MISSISSIPPI STATE -- A founding faculty member of Mississippi State University’s College of Veterinary Medicine received a 2007 distinguished alumnus award from Auburn University’s College of Veterinary Medicine.
The Wilford S. Bailey Distinguished Alumnus Award honors Dr. Clyde Taylor’s contributions to animal welfare, his community and the veterinary profession. Taylor and fellow recipients Drs. Annelda Baetz of San Antonio and Wayne Roberts of Enterprise, Ala., accepted the awards during the college’s commencement ceremony.
MISSISSIPPI STATE -- Landscape and nursery professionals will have the opportunity to become certified in their field during a Nov. 12-14 training course at Mississippi State University’s Central Mississippi Research and Extension Center in Raymond.
The Mississippi Certified Nursery Professional Certificate is awarded to individuals who have successfully completed all requirements of the Nursery Professional Certification Program and whose employers are members of the Mississippi Nursery and Landscape Association.
MISSISSIPPI STATE – A national organization is honoring a Mississippi State University associate professor for outstanding contributions to teaching.
Kirk A. Swortzel received a North American Colleges and Teachers of Agriculture Teaching Fellow Award at the organization’s 2007 annual meeting.
MISSISSIPPI STATE -- Women who work in farming businesses are often the sole decision makers, and a new three-day program has been created to help them make the best choices.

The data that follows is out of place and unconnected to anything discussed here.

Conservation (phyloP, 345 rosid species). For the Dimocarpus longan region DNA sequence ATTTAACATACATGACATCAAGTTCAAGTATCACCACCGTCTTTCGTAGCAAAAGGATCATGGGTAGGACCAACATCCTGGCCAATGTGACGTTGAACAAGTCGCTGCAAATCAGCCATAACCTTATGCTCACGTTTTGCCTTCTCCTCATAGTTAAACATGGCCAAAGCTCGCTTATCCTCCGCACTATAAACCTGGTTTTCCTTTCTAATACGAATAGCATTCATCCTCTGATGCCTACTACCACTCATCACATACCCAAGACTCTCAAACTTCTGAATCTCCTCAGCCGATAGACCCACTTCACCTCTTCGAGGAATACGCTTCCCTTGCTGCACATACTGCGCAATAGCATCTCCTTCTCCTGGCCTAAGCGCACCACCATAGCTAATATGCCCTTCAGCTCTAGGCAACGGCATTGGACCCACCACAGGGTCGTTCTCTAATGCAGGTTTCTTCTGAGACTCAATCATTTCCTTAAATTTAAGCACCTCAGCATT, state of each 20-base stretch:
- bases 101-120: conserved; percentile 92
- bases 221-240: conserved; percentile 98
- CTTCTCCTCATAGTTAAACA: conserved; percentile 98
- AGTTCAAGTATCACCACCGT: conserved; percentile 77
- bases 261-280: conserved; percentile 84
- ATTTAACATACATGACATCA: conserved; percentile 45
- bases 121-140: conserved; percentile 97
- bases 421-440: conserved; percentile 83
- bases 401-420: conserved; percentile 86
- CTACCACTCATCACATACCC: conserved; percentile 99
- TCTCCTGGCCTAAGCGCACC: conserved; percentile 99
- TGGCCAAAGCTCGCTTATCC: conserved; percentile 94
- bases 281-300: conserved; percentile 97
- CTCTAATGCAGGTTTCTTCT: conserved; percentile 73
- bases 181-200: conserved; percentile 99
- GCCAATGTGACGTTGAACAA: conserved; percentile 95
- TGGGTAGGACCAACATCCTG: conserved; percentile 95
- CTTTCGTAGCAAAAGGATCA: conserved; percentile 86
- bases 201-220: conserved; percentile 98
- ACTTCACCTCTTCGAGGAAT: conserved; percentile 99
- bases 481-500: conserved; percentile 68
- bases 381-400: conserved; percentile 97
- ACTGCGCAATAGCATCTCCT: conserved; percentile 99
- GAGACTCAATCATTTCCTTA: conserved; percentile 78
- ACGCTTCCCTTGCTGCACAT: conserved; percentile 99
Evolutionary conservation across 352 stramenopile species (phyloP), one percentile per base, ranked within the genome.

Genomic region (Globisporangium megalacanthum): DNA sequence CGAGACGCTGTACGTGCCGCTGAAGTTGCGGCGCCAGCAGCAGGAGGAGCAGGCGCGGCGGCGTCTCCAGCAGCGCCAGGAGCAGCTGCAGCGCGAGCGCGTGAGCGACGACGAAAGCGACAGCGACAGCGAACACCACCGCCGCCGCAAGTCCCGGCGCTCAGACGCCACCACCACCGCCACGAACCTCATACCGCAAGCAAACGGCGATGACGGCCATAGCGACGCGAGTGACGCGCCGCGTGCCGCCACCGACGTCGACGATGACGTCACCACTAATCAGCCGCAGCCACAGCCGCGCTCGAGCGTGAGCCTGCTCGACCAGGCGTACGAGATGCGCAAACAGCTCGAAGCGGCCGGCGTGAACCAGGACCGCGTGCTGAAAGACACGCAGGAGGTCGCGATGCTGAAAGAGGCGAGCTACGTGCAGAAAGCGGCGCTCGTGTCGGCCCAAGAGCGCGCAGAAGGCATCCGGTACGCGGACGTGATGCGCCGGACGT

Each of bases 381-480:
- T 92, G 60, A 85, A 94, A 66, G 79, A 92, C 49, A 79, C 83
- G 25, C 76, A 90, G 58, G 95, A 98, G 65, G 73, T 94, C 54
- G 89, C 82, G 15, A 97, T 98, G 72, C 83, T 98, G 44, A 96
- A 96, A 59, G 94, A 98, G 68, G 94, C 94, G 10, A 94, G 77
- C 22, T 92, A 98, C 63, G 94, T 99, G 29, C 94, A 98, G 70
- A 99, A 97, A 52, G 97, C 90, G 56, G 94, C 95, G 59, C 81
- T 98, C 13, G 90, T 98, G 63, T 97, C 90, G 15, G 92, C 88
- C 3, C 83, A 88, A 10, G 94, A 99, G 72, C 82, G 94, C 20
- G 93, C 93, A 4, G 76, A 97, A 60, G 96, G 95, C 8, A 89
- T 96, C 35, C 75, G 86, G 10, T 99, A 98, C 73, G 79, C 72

The Mississippi State University Extension Service, the Mississippi Farm Bureau Federation and the Mississippi Department of Agriculture and Commerce are sponsoring a business management seminar for farmwomen called Mississippi Women in Agriculture – Annie’s Project.
MISSISSIPPI STATE -- Mississippi's pecan growers had to overcome a lot in recent years, but 2007 looks like the year their hard work and patience might pay off.
The state's yield is expected to be 3 million pounds, double last year's pecan harvest. Mississippi's average crop is about 1.5 million pounds.
John Braswell is a horticulture specialist with Mississippi State University's Coastal Research and Extension Center in Poplarville. He said Hurricane Katrina ruined the 2005 and 2006 seasons.
By Robert H. Wells
Delta Research and Extension Center
STONEVILLE -- Waiting until spring to make phosphorus applications can mean a nearly 10 percent increase in rice yields, according to new research by Mississippi State University.
“We receive a lot of questions this time of year about applying phosphorus fertilizer in the fall when fields are dry and prepared for spring planting,” said Tim Walker, rice agronomist at MSU's Delta Research and Extension Center in Stoneville.